Thursday, March 19, 2009

Athletic Monster Mash interlude #2: Slam Dunk lightens the mood a little

Hey, it looks like Eric Powell is going to be doing a crossover between The Goon and Metalocalypse sometime this summer.  That's pretty awesome.  Here's the trailer.

And I don't know if I've linked this before, but the late, great Seth Fisher's mom is continuing to post on his blog, analyzing his work and posting some of his short stories.  Good stuff, including this one that originally appeared in Heavy Metal.

Slam Dunk, volume 3
By Takehiko Inoue


Wow, this manga is about as enjoyable as comics get.  As we've seen in previous volumes, Takehiko Inoue has a real flair for goofy comedy, exciting sports action, and appealing characters, and that's as true here as ever.  He gets a lot of mileage out of just bouncing his obnoxious lug of a main character off of the rest of the cast, and at times, it seems like he's walking right up to the limits of likeability while still remaining on readers' good sides.

This volume sees Hanamichi, that doofus of a protagonist, constantly goofing around, bickering with his rival Rukawa, and refusing to cooperate when the team captain tries to get him to practice and actually learn how to play.  He just wants to do slam dunks all the time, so when he is forced to learn to do a simple lay-up, he struggles hilariously:


He also can't stand to see Rukawa get any attention, so he keeps throwing balls at him:


This leads to at least one laugh-out-loud moment; Hanamichi is a boundless source of slapstick comedy, since he's completely external.  Other than occasional pinings for his crush Haruko, nothing crosses his mind that he doesn't shout out to everyone nearby.  He's also constantly bragging about how good he is, even though he barely knows anything about basketball.  He's only interested in self-glorification, so learning about such basics as rebounding is beneath him:


The only reason anybody even puts up with him is due to his excellent natural athletic ability.  With some training, he could be a great addition to the team, but he's such a force of nature, it's near-impossible to get him to do anything constructive.  Hilariously, the other characters are already learning how to manipulate him into actually following instructions, as when the coach infoms him that the reason he's not in the starting lineup is because he's the team's secret weapon.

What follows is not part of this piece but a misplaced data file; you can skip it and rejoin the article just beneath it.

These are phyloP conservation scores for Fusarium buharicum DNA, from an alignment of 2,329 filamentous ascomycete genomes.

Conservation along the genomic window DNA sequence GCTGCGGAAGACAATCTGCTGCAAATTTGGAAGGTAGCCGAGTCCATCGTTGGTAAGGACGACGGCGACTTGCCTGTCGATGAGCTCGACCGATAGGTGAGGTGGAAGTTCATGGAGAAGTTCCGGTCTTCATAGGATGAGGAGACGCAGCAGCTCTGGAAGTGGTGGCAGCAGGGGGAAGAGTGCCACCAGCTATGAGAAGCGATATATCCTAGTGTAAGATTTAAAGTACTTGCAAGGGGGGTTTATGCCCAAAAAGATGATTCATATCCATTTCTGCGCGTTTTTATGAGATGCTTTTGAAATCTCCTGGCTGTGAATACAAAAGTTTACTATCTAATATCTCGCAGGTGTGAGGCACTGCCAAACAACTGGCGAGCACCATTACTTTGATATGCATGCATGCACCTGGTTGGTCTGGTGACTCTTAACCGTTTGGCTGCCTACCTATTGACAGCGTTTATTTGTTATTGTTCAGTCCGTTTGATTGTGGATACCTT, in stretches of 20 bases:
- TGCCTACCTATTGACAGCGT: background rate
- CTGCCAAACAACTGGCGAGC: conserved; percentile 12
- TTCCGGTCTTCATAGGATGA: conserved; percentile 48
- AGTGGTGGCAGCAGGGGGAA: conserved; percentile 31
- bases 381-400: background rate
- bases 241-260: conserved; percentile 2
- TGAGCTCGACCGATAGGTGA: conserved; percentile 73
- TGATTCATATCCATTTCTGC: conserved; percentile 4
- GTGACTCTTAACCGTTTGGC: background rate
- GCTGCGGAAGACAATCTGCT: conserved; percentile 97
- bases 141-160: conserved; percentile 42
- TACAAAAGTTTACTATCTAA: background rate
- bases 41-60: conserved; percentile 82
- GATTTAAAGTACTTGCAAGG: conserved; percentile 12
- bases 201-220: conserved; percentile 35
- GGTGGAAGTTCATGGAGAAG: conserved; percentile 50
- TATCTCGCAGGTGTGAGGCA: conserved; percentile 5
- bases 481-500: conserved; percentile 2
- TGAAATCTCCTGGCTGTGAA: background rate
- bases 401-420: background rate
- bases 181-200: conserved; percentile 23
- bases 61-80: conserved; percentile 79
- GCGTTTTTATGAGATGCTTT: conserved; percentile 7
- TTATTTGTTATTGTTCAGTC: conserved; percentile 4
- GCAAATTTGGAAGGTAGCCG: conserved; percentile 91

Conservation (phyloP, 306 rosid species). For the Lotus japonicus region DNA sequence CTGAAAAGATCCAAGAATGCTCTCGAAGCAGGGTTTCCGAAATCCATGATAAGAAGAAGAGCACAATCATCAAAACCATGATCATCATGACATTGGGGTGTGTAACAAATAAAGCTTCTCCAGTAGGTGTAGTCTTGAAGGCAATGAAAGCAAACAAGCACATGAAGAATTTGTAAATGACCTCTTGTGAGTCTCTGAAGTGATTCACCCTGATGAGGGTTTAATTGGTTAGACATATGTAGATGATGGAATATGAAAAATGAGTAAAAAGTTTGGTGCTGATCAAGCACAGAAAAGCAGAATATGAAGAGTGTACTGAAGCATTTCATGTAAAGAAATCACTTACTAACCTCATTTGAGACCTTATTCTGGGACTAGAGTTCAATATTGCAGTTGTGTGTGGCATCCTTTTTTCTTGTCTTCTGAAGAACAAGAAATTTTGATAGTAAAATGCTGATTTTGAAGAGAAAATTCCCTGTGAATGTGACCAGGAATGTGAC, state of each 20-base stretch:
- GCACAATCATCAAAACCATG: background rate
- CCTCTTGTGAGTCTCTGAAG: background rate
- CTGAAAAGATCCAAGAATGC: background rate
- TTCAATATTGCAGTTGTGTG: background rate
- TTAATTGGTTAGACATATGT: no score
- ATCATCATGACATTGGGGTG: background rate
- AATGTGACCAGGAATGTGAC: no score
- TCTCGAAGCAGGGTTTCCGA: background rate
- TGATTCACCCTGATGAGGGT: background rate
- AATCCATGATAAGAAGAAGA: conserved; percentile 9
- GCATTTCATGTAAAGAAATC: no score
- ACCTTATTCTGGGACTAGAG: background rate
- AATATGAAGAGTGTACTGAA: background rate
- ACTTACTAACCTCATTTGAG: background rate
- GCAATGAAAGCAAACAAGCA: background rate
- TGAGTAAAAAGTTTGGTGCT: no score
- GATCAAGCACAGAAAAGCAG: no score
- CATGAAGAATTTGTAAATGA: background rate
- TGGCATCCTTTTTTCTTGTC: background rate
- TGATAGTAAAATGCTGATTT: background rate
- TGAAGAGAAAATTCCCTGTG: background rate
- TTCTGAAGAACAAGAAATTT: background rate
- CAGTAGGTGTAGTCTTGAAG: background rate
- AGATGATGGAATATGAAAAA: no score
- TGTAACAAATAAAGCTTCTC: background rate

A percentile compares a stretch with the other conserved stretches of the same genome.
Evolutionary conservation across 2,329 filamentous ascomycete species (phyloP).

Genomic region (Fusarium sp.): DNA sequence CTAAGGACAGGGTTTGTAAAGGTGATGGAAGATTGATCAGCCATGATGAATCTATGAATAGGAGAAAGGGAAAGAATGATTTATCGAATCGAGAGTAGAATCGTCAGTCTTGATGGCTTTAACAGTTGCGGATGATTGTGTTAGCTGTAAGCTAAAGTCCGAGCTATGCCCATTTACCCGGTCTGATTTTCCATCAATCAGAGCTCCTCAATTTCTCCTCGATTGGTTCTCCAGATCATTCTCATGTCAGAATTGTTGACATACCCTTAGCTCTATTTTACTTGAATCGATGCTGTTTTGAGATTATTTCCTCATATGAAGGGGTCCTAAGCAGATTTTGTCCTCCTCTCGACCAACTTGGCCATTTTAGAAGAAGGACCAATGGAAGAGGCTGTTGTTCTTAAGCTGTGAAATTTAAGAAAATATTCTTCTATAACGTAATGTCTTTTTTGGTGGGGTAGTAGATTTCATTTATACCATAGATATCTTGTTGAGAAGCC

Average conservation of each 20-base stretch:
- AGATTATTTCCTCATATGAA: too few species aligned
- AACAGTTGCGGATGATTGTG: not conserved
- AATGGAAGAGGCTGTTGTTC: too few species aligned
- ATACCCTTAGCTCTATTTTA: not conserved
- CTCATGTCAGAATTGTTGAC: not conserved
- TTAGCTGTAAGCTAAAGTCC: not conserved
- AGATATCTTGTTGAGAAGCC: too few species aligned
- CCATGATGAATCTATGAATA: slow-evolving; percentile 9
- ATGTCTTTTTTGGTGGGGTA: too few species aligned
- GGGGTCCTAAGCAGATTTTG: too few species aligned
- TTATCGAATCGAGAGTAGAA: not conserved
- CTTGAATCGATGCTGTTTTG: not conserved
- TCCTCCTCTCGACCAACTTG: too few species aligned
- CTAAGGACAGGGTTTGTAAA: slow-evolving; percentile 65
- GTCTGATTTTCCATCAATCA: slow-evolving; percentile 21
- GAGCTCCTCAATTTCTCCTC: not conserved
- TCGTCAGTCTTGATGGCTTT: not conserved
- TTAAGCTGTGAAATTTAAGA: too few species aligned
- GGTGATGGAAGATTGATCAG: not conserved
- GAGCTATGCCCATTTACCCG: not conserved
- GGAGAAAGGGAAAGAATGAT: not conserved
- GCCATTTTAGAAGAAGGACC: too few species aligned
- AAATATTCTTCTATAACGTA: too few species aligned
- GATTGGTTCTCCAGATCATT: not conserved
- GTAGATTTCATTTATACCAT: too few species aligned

This all makes for some great reading, and you can see some canny moves on Inoue's part as he introduces his readers to the sport along with his protagonist.  It's easy to see why this manga made the sport so popular in Japan; things start out simple, rather than barraging the reader with rules and technicalities.  So far, Hanamichi has learned about the slam dunk, basic dribbling and ball-handling, the lay-up, and rebounding.  He's got a long way to go, with much, much more to learn; topics like man-on-man defense, full-court press, and blocking out are sure to pop up on the curriculum, with Hanamichi probably complaining about them all the way.

That's another thing that works so well about the series: while Hanamichi is self-centered and obnoxious, he doesn't get away with acting like a jerk.  He's constantly reprimanded by Akagi, the gorilla-like captain of the team:


And he makes himself look ridiculous more often than not; it's hilarious to watch him try to look cool and completely screw up nearly every time.  Hopefully, Inoue will continue to develop him as a character and actually have him learn some teamwork and respect for his fellow players.  In the meantime, we'll get plenty of great moments, with many more sure to come next volume when the team plays an exhibition game against a rival school.  I can imagine all sorts of hilarity stemming from the situation, and expecting Inoue to exceed my expectations is a pretty sure bet.